Ask them to see the underwriting they did for their last couple of deals in 2021 (internal deal package and sitting at their office to review the proforma).  My gut tells me you are being set up for failure unless your new shop just wants to place capital and get fees.  Is this a new role or replacing someone?  I don't think you can hit mid teens IRR or even 10% IRR without 4-5% rent growth, leaving taxes flat, BS cap ex budget, etc.  The story today is burning off lost to lease with super futuristic BS rents!!  Everything is a 2 or low 3s cap.  If your buddy runs the shop, maybe that puts you in a great position but also understand that if the market turns and your deals don't generate returns, you might be out of a job in 12 months. NO FREE LUNCH!

  • VP in RE - Comm
Nov 10, 2021 - 8:48am

Yes this is exactly my concern. Good idea to review some of their recent deal packages. It does sound like they just want to get capital out the door, but still want to "do deals that make sense". I know they have been active in other markets across the US. The role here would be to help diversify into the southeast. 

Most Helpful
Nov 10, 2021 - 2:48pm

Feel free to email me and we can chat if interested.  I was in this exact same boat 2.5 years ago.  Was told to find mid teens IRR, not even high teens and told I will make $300 to $500K, didn't make $200K year 1 and by year two I had gone to straight commission or I could leave the firm at 2020Q2 (took me 12 months to get out of that hell hole using funds I had planned to buy a house to pay for rent and general living expenses).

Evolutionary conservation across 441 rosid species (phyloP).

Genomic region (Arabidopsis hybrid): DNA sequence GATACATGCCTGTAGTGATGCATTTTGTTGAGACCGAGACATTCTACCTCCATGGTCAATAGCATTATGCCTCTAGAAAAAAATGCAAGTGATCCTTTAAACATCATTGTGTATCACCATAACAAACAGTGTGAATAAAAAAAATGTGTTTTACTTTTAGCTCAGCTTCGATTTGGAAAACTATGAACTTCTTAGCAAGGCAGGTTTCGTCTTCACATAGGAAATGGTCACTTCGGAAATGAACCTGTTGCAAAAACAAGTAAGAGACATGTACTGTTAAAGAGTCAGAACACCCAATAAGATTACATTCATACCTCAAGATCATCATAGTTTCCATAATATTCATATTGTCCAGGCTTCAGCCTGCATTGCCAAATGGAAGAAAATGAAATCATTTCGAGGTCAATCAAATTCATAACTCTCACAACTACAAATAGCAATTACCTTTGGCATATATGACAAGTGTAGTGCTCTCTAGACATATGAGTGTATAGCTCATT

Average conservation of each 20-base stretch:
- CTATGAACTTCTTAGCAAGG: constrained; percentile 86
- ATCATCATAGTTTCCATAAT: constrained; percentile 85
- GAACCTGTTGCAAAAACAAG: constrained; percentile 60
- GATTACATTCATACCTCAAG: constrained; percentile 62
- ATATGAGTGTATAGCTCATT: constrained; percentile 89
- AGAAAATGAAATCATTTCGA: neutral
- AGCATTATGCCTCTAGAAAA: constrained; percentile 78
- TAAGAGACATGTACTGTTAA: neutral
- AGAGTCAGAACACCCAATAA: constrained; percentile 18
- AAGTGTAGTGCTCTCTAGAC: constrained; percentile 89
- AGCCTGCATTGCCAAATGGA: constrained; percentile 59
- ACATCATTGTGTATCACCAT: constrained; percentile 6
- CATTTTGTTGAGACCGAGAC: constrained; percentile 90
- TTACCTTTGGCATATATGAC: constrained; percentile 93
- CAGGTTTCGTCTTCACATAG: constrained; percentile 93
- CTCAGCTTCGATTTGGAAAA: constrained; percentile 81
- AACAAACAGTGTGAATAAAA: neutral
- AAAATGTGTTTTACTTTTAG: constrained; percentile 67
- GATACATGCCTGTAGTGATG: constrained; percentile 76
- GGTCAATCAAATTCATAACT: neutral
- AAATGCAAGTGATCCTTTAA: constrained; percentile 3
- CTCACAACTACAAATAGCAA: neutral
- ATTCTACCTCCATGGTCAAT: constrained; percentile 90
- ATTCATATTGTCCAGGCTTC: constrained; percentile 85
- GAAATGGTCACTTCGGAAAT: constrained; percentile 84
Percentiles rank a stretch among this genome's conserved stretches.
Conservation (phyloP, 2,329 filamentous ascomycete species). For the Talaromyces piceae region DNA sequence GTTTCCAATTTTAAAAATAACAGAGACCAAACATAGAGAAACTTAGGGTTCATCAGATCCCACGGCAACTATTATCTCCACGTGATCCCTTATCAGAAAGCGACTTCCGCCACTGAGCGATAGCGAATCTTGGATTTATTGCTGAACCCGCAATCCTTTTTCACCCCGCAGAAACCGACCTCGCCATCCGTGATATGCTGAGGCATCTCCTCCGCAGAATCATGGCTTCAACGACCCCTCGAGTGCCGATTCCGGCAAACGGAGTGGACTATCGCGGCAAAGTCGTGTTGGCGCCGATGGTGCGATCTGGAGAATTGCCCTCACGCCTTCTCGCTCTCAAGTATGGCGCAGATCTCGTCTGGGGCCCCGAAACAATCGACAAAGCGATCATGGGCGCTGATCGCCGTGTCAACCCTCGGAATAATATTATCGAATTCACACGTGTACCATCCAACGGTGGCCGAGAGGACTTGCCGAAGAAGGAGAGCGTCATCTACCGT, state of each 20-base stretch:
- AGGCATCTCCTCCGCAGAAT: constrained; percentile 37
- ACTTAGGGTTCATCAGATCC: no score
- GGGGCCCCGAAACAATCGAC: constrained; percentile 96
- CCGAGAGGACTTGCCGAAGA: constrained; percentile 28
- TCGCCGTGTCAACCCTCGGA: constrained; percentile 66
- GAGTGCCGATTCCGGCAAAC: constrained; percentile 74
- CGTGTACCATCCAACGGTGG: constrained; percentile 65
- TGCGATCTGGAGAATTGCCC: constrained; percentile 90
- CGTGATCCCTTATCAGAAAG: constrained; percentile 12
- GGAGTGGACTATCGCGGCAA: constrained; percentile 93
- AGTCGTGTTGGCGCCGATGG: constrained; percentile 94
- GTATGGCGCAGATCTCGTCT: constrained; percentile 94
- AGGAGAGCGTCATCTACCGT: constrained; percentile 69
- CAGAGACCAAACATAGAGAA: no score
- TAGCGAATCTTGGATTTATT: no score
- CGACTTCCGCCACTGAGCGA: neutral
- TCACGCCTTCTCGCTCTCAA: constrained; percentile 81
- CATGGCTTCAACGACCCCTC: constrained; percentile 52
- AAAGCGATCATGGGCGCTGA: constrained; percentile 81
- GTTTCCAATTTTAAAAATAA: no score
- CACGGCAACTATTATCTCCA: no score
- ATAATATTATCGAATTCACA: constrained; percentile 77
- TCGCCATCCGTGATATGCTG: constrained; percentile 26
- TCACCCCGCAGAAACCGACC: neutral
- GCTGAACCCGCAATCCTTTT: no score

Since you are in the industry, and potentially know brokers this company interacts with, you can pick up the phone to ask brokers, lenders and people you trust about their reputation...do they re-trade, is it high turn over, do they have a funny reputation, etc.  I am sure you have costar to look up last few deals they have done and find a "friend of a friend" to make an intro that won't backfire on you to a broker they have worked with.  Avoid the BS of "they are good guys"...DIG DEEP!!  After getting burned twice, I got very smart about asking weird ass questions at the interview that will make doors shot or make people know you are legit.  I would rather a firm not HIRE ME for asking too much than getting screwed later on.

I had my concerns like you and asked all the right questions but people will lie and dangle carrots.  I asked about IRR (they said 15-16%), asked about leverage (said conservative) but I didn't dig further despite some obvious red flags.  Always ask to see underwriting tools and last 2-3 deals to understand volume.  Interview them as hard as they are interviewing you.  After joining the last firm, I realized the sh*t heads only wanted to see 6% stabilized YoC which was closer to a 18 to 20% IRR at main & main locations (think Scottsdale type location when you can't even get that in the hood west of I-17 or north Phoenix, or downtown Austin over some suburban location in North Austin about 20 miles north).  We bought two shit mobile home parks off market from mom & pop through a relationship cold call but wanted me to find deals from brokers at those returns which isn't possible.  I failed miserably because expectations were unrealistic.